This rapid review identified five common themes for policy makers to consider to support low carbon residential retrofits/renovations:
Tailor policy to decision-makers dispositions and perspectives.
Funding or subsidies should target up-front costs.
No one-size fits all, so tailor for contextual factors.
Implement earlier rather than later and also earlier in the building life-cycle.
Take a comprehensive systems approach to policy design and implementation.
In addition, the review identified the need for more empirical analysis of energy outcomes from any implemented policy.
In response to feedback, high-income households can reduce their energy use to a larger degree than low-income households (17% vs 3% reduction). This and other insights were gained by two rapid reviews into research, both Australian and International, on digital services and...Read more
A rapid review on green-rated office buildings, and their operational energy use, found that the conclusions of six studies ranged from the certified buildings performing worse, similarly or much better than the non-certified buildings in terms of energy usage intensity. Two...Read more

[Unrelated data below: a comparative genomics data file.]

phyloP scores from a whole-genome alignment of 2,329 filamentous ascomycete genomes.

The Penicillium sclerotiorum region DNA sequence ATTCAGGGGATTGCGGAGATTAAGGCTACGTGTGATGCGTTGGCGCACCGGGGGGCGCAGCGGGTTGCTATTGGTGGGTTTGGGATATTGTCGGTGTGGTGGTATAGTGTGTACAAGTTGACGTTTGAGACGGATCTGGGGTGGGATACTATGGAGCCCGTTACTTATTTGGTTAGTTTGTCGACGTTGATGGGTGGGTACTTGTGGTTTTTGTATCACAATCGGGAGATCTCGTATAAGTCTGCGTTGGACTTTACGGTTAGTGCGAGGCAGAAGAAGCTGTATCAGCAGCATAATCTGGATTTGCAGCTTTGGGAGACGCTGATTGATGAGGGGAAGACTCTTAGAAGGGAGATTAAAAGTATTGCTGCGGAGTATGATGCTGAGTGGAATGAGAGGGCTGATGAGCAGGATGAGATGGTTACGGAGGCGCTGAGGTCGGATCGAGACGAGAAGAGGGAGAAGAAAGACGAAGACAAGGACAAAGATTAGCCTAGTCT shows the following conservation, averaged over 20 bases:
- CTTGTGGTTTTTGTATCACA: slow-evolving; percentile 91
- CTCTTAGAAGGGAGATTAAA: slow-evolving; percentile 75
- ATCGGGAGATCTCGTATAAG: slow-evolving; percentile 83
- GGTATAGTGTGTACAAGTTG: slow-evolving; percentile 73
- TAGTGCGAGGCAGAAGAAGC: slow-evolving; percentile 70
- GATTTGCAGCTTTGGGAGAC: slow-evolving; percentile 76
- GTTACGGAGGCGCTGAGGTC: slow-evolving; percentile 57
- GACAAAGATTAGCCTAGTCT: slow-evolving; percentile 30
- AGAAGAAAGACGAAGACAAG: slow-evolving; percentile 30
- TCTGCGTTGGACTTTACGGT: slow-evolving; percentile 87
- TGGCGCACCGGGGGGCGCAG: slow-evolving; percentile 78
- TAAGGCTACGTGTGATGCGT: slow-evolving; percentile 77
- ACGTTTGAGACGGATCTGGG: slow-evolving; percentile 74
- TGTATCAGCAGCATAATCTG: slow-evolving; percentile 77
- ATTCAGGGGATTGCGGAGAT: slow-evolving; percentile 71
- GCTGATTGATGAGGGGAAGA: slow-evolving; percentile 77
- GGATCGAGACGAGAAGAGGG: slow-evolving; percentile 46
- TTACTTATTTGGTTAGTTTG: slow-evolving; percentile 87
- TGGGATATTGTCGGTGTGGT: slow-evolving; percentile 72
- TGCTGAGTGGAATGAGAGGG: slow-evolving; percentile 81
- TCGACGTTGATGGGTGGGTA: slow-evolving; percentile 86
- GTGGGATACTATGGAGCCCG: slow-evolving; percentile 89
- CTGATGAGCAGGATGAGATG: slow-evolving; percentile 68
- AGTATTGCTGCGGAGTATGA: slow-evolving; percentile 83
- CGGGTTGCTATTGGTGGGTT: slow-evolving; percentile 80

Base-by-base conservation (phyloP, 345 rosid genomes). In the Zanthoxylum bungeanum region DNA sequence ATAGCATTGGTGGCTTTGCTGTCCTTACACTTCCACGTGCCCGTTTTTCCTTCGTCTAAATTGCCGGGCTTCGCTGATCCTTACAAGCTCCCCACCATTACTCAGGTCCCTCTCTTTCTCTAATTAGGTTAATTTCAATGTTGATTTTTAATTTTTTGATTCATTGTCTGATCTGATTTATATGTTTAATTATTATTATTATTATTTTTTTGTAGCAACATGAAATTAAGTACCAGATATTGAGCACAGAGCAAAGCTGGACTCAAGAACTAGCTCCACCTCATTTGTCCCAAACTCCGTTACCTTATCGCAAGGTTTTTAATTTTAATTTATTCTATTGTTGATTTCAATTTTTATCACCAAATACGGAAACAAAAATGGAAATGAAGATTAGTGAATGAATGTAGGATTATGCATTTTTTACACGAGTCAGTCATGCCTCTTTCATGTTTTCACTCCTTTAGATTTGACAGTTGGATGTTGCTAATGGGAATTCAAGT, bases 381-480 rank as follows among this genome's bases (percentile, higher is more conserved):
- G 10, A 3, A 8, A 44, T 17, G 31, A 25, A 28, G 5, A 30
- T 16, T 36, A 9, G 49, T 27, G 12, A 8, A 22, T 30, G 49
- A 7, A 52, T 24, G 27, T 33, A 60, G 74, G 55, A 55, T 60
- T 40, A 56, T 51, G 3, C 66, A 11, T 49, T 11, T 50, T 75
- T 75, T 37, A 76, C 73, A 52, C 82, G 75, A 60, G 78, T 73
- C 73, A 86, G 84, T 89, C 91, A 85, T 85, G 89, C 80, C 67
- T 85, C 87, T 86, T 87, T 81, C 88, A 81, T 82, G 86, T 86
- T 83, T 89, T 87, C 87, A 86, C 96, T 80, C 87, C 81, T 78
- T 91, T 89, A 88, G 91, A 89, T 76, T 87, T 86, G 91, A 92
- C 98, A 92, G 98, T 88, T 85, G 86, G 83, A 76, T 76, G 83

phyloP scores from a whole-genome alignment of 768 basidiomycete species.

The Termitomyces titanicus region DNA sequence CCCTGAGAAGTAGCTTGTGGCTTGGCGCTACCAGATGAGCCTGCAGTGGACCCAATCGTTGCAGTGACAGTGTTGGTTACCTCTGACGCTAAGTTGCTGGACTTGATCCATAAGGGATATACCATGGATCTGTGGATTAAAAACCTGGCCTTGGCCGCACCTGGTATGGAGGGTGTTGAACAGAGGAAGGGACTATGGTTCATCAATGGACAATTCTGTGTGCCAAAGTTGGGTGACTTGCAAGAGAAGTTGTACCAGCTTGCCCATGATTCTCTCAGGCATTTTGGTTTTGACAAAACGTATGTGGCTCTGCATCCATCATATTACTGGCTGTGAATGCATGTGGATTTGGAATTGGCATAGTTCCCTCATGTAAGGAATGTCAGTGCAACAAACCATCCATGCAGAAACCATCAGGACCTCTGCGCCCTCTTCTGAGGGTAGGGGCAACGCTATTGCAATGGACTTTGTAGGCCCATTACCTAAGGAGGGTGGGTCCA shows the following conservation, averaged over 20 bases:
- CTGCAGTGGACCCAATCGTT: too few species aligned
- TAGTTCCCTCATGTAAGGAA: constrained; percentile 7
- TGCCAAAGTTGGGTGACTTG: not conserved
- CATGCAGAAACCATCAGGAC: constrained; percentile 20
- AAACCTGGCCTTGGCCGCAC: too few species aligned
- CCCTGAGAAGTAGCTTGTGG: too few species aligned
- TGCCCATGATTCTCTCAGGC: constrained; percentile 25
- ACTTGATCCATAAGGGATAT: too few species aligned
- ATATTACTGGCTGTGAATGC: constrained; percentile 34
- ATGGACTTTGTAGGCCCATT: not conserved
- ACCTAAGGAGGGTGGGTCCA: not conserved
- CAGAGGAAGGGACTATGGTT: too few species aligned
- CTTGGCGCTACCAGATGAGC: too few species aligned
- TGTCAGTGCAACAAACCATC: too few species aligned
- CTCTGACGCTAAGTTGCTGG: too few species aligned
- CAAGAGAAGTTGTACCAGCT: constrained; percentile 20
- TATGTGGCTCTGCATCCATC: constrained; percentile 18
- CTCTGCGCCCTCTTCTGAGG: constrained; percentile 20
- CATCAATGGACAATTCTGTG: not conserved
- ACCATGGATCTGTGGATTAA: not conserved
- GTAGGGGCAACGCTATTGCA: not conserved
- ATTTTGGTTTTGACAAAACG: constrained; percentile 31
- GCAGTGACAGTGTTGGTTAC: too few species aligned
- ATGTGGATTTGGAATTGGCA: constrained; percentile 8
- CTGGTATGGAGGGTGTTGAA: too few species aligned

Industry misconceptions around high cost and poor market interest in energy efficient homes continue to obstruct the mass adoption of low carbon housing. Josh’s House demonstrates that low carbon housing is accessible and cost effective. The Star Performers series showcases how...Read more
A rapid systematic review of international academic literature suggests that home buyers typically value a more energy efficient home, and when presented with easily accessible information in the form of an energy performance rating, are willing to pay more to live in one.
The guide is a planning resource for small to mediumsized companies involved in the buildings sector value chain. This includes building materials suppliers, trades and contractors; transport companies and architects, engineers and other design firms. The guide is intendedfor building sector industry practitioners and other endusers of building sector products and services, such as planners, sustainability...
This Global Status Report by the Global Alliance for Buildings and Construction (GABC) reconfirms the significance of building energy consumption as a contributor to global greenhouse gas (GHG) emissions. It also shows that efforts to decarbonise the building sector through the implementation of comprehensive policy frameworks and the deployment of existing energy efficient technologies and building design approaches can deliver positive economic, social, health and environmental benefits.